• Assay Type Sandwich ELISA
  • Sample Types Serum, Platelet-Poor Heparin Plasma, Saliva, Urine, Tissue Culture Media
  • Sensitivity 68 pg/mL
  • Species Human
  • Assay Duration 2.5 Hours
  • Samples/Plate 40 in duplicate
  • Readout Colorimetric, 450 nm
  • Standard Curve Myeloperoxidase (MPO) Human ELISA Kit
  • Description

    Assay Principle: 

    The Myeloperoxidase (MPO) Human ELISA Kit quantitatively measures MPO levels in serum, platelet-poor heparin plasma, saliva, urine, and tissue culture media. The Myeloperoxidase (MPO) Human ELISA Kit is a sandwich ELISA with a run time of 2.5 hours. Please read the complete kit insert for more information before performing this assay.

    Use our provided MPO standard to generate a standard curve for the assay. Pipette the standards or diluted samples into a transparent microtiter plate coated with our anti-human MPO monoclonal antibody. Incubate the covered plate shaking for 1 hour at room temperature. Wash the plate and add the peroxidase-conjugated human MPO antibody. Then incubate the mixture covered at room temperature, shaking for 1 hour. The immunological reaction occurs between the peroxidase-conjugated human MPO antibody and the MPO antigen in the sample or standard. 

    After the 1-hour incubation, wash away the excess peroxidase-conjugated human MPO antibody and add the TMB substrate. The TMB substrate reacts with the bound peroxidase-conjugated MPO antibody generating a signal detected by a plate reader at 450nm. Use the intensity and the standard curve to calculate the MPO concentration in the samples.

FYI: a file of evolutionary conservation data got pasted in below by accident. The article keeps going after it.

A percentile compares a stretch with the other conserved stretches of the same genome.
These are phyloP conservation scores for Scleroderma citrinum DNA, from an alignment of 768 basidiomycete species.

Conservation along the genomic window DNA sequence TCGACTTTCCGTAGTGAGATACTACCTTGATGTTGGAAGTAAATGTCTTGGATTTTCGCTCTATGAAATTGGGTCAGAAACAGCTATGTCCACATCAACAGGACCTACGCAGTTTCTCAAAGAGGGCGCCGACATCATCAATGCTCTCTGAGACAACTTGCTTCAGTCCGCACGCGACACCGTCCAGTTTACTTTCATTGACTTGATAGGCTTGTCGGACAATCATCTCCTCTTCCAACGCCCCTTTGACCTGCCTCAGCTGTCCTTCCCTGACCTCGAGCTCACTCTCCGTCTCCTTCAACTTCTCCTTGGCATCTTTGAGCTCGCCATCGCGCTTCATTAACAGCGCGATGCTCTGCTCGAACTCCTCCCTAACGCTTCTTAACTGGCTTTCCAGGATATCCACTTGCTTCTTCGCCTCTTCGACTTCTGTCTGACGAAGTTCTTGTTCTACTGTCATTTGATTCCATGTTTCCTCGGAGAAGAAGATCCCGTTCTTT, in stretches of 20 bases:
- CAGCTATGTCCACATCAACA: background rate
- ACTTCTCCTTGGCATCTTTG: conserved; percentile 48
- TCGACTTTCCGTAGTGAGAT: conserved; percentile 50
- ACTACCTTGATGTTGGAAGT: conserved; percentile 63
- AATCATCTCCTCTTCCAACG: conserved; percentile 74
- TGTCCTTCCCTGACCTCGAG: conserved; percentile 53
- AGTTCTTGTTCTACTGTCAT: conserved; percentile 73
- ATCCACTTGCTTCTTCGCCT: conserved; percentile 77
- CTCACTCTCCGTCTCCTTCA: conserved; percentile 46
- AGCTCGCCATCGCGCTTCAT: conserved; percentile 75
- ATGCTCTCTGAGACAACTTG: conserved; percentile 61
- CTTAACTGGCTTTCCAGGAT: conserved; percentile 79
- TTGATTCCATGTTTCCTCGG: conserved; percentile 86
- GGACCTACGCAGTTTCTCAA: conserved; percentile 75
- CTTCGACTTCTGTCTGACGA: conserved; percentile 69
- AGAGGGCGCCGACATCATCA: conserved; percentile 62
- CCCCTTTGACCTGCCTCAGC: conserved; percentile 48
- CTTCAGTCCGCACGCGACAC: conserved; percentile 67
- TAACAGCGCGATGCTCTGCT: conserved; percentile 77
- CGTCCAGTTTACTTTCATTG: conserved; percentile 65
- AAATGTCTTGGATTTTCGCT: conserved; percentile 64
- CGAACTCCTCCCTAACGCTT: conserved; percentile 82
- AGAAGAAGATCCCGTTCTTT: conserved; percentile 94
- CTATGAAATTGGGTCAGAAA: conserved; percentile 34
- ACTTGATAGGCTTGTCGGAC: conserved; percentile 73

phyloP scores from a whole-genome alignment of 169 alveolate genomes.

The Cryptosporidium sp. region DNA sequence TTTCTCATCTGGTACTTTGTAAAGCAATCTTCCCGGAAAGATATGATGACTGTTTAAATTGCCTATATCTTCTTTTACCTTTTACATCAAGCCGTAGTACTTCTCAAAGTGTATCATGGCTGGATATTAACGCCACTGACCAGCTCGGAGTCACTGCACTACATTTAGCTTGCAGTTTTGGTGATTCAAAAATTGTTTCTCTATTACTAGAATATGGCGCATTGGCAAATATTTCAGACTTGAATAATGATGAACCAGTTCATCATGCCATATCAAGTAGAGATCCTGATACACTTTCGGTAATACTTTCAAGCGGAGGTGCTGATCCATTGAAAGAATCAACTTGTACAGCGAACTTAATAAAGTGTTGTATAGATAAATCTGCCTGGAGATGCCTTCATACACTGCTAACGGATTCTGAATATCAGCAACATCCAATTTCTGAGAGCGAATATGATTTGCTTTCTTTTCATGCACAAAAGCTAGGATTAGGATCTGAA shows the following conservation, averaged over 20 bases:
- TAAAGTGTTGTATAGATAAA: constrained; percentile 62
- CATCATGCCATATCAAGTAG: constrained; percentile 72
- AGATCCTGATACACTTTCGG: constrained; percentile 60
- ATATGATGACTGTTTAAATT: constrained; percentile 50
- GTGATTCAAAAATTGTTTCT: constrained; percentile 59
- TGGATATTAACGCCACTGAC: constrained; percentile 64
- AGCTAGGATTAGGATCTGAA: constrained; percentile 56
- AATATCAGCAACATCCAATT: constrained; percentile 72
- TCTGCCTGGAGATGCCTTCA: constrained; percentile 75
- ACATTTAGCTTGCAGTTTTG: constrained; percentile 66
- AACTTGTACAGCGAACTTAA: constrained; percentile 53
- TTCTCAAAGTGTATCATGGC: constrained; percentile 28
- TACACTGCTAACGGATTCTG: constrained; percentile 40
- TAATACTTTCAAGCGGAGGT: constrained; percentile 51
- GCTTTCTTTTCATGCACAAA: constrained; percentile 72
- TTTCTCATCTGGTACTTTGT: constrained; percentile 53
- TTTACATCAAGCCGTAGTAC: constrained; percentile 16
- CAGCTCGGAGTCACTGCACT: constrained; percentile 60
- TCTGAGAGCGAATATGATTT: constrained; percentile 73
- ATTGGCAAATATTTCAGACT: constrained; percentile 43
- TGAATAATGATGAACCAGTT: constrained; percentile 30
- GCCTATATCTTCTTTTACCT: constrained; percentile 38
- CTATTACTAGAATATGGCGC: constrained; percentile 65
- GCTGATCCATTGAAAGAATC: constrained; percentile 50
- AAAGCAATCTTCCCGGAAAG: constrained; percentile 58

Myeloperoxidase (MPO) is a tetrameric heme-containing protein abundantly produced in neutrophil granulocytes, where it plays a critical anti-microbial role. Typically stored in azurophilic granules, MPO is released into the extracellular space during degranulation. As part of the neutrophils’ “respiratory burst,” it produces hypochlorous acid from hydrogen peroxide and Cl-. MPO also uses hydrogen peroxide to oxidize tyrosine to the tyrosyl radical. Both hypochlorous acid and tyrosyl are cytotoxic and, when present, can kill bacteria and other pathogens. Hereditary deficiency of myeloperoxidase predisposes individuals to immune deficiency.

    The clinical utility of MPO testing in cardiac patients is well-established in the literature, with well over 100 papers published. Studies have shown an association between elevated MPO levels and coronary artery disease, suggesting that MPO may be a sensitive predictor of myocardial infarction in patients complaining of chest pain. In 2010 this clinical application was further refined by additional studies, which determined that measuring both MPO and C-reactive protein (CRP) provided a more accurate prediction of mortality risk than measuring just CRP alone.